Harlan Hubbard Studio and Nature Preserve
The Hubbards' Home at Payne Hollow
Harlan and Anna Hubbard
"Steamer Chilo" by Harlan Hubbard
Backstory and Context
The Harlan Hubbard Studio and Nature Preserve is run in honor of Harlan Hubbard’s legacy as an artist and naturalist. Hubbard was a Kentucky native known for his American Romantic painting style. While attending school at the National Academy of Art in New York City and later at the Cincinnati Art School, Hubbard began to find inspiration in the work of impressionist, especially Claude Monet. Hubbard became a fan of Henry David Thoreau’s writings on nature and philosophy and would later be referred to as “Kentucky’s Thoreau.”
Inspired by nature, Hubbard left city life and built this studio in Fort Thomas, Kentucky in 1938 which they would come to call Payne Hollow. Hubbard and his wife Anna Hubbard resided and worked in the studio while Hubbard’s mother lived in the home he built on the property. After just four years in the Fort Thomas Studio, Harlan and Anna left the property on a shanty boat. The two sailed down the Ohio and Mississippi Rivers for several years before returning to their studio.
The one room studio offered no modern amenities and the pair chose to keep their home off the grid as a way of feeling closer to nature. The couple lived off of their land 34 years and had goats and a garden. They canned their own crops and scavenged for lost items in the river. College students and fellow artists would occasionally come visit Payne Hollow where the Hubbards would give tours of their home. Published in 1974, Hubbard’s book Payne Hollow: Life on the Fringe details his lifestyle and philosophical views on connecting with nature.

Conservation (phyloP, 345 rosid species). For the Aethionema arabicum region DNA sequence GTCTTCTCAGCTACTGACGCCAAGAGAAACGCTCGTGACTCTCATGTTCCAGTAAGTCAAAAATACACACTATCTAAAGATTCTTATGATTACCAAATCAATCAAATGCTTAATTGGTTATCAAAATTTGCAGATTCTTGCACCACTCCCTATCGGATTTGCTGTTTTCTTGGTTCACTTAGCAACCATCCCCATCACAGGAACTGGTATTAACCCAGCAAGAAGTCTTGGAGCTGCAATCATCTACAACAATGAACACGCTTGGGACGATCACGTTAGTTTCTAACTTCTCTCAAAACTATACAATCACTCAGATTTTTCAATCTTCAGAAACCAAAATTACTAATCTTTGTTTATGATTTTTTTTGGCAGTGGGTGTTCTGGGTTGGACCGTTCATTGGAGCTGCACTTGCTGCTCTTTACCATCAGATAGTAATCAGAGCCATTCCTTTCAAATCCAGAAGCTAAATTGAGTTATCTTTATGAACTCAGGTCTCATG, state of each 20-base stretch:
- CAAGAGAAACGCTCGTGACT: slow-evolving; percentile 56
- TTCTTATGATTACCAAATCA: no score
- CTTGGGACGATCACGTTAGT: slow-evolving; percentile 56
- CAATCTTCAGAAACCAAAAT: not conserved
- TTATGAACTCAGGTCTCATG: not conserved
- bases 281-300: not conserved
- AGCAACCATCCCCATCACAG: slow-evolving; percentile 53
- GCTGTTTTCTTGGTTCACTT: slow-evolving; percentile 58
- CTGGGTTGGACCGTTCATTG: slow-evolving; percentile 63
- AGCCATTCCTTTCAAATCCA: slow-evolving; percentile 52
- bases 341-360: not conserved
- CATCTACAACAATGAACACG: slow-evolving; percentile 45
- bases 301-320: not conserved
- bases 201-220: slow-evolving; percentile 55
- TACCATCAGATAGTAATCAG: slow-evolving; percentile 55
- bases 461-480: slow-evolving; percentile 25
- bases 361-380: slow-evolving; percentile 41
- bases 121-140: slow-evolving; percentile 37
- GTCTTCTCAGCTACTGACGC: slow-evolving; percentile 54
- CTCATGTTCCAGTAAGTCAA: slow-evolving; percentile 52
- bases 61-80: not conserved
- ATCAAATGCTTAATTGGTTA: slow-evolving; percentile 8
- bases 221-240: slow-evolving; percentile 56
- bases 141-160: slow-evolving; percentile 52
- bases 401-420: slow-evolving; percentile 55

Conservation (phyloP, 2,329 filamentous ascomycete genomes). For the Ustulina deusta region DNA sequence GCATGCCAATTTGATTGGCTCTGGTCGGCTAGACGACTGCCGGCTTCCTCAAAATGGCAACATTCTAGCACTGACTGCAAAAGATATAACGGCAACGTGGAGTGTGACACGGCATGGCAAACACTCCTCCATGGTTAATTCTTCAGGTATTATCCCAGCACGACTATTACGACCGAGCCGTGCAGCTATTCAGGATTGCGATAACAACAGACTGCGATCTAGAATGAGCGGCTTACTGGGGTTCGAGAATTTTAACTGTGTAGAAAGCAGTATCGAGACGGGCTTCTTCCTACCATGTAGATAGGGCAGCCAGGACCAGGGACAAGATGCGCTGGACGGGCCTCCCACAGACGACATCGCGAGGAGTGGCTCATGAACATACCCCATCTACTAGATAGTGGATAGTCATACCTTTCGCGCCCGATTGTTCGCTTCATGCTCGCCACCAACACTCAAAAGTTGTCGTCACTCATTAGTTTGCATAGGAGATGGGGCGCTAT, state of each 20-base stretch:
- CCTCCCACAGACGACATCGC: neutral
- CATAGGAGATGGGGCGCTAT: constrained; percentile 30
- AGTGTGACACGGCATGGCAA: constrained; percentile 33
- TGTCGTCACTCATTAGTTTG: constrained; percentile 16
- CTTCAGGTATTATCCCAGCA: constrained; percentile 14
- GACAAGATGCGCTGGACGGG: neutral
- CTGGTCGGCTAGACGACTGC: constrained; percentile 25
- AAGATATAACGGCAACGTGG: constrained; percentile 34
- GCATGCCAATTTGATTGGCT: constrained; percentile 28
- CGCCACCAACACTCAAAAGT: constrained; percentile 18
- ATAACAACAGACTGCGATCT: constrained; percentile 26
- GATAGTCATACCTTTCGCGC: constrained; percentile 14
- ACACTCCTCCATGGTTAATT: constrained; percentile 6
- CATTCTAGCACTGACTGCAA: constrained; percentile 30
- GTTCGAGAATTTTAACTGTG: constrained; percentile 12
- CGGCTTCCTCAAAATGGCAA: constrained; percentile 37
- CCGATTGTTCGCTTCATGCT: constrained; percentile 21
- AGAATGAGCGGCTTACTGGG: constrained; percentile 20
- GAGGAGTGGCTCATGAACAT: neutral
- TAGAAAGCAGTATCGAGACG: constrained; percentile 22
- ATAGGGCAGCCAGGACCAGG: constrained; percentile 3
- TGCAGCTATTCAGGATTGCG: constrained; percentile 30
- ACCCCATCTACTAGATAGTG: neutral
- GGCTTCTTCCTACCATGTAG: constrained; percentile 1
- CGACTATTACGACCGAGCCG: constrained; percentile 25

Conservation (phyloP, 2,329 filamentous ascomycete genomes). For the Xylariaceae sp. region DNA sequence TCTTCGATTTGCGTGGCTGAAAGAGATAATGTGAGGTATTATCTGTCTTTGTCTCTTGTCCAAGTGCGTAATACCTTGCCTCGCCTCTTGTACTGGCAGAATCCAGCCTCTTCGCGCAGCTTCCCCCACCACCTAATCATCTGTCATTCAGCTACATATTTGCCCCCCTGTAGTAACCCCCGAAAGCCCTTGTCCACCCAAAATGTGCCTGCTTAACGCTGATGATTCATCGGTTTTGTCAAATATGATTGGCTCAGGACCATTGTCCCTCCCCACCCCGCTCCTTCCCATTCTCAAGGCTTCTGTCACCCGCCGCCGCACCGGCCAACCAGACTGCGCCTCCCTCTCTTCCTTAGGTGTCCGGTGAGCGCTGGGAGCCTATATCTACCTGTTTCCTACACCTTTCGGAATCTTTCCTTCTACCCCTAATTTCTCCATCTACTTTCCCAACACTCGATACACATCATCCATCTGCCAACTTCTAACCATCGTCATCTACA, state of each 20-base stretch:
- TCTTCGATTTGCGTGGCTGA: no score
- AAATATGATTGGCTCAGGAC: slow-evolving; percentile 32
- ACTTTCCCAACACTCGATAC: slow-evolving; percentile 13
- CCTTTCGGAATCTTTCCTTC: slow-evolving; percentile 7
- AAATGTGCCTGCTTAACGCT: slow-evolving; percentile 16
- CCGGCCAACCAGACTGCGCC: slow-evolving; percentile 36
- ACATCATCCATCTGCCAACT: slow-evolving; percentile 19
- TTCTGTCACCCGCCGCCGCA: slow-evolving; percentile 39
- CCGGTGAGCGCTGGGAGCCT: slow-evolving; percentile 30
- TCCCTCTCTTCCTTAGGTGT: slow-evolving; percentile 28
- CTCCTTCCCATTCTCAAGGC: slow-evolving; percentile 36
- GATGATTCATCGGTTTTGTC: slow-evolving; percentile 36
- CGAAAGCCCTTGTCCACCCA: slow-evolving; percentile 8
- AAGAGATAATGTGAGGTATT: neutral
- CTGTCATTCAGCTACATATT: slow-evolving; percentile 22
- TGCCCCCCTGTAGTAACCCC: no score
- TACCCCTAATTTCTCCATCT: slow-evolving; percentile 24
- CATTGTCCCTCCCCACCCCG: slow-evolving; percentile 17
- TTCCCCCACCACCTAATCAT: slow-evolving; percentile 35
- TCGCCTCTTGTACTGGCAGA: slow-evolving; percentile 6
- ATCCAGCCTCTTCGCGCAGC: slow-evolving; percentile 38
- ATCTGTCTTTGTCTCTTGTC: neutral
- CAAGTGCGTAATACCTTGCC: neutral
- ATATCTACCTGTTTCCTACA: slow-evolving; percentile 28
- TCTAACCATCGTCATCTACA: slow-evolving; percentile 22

Hubbard’s work blended the American Romantic style with that of the Impressionists. Most of his paintings feature the Ohio River or Kentucky’s mountains and rolling hills. Those interested in Hubbard’s work can view a collection featuring over 60 pieces by Hubbard at the Behringer-Crawford Museum in Covington, KY. A collection of Hubbard’s work can also be found at the University of Kentucky’s art museum in Lexington. Hubbard was awarded the Governor’s Aware as recognition of his major contributions to art in Kentucky.
Today, The Harlan Hubbard Studio and Nature Preserve helps to preserve the legacy of Harlan Hubbard. Run by the Fort Thomas Forest Conservancy (FTFC), the studio was restored and added to the National Register of Historic Places in 2016. Throughout the restoration project, the FTFC kept the studio free of electricity and running water to preserve the authenticity of the Hubbard’s lifestyle. In 2017 the studio began to open to visitors. The FTFC offers open houses, craft events, and educational events focused on teaching visitors about the Hubbards and the importance of conservation. There are plans for writers groups and artists retreats to eventually be held at Payne Hollow.
Keller, Charles. Harlan Hubbard Studio, National Park Service. Accessed May 27th 2020. https://heritage.ky.gov/historic-places/national-register/Property%20Listings/Campbell_HarlanHubbardStudio.pdf.
Mayhew, Chris. Harlan Hubbard Studio gains national historic status, Cincinnati. August 29th 2016. Accessed May 27th 2020. https://www.cincinnati.com/story/news/local/ft-thomas/2016/08/29/hubbard-studio-listed-nationalhistoricregister/89563336/.
Mayhew, Chris. NKY claims Hubbard's early years, Cincinnati. March 7th 2016. Accessed May 27th 2020. https://www.cincinnati.com/story/news/local/ft-thomas/2016/03/07/nky-preserving-artist-harlan-hubbards-legacy/81459332/.
Ward, Don. After 17 years, Hassfurder still vigilant, Harlan Hubbard. November 2005. Accessed May 27th 2020. http://www.harlanhubbard.com/Legacy/preservation.html.
Ward, Don. Payne Hollow still stands as a shrine to Hubbard legend, Harlan Hubbard. January 2000. Accessed May 27th 2020. http://www.harlanhubbard.com/History/lifeonthefringe.html.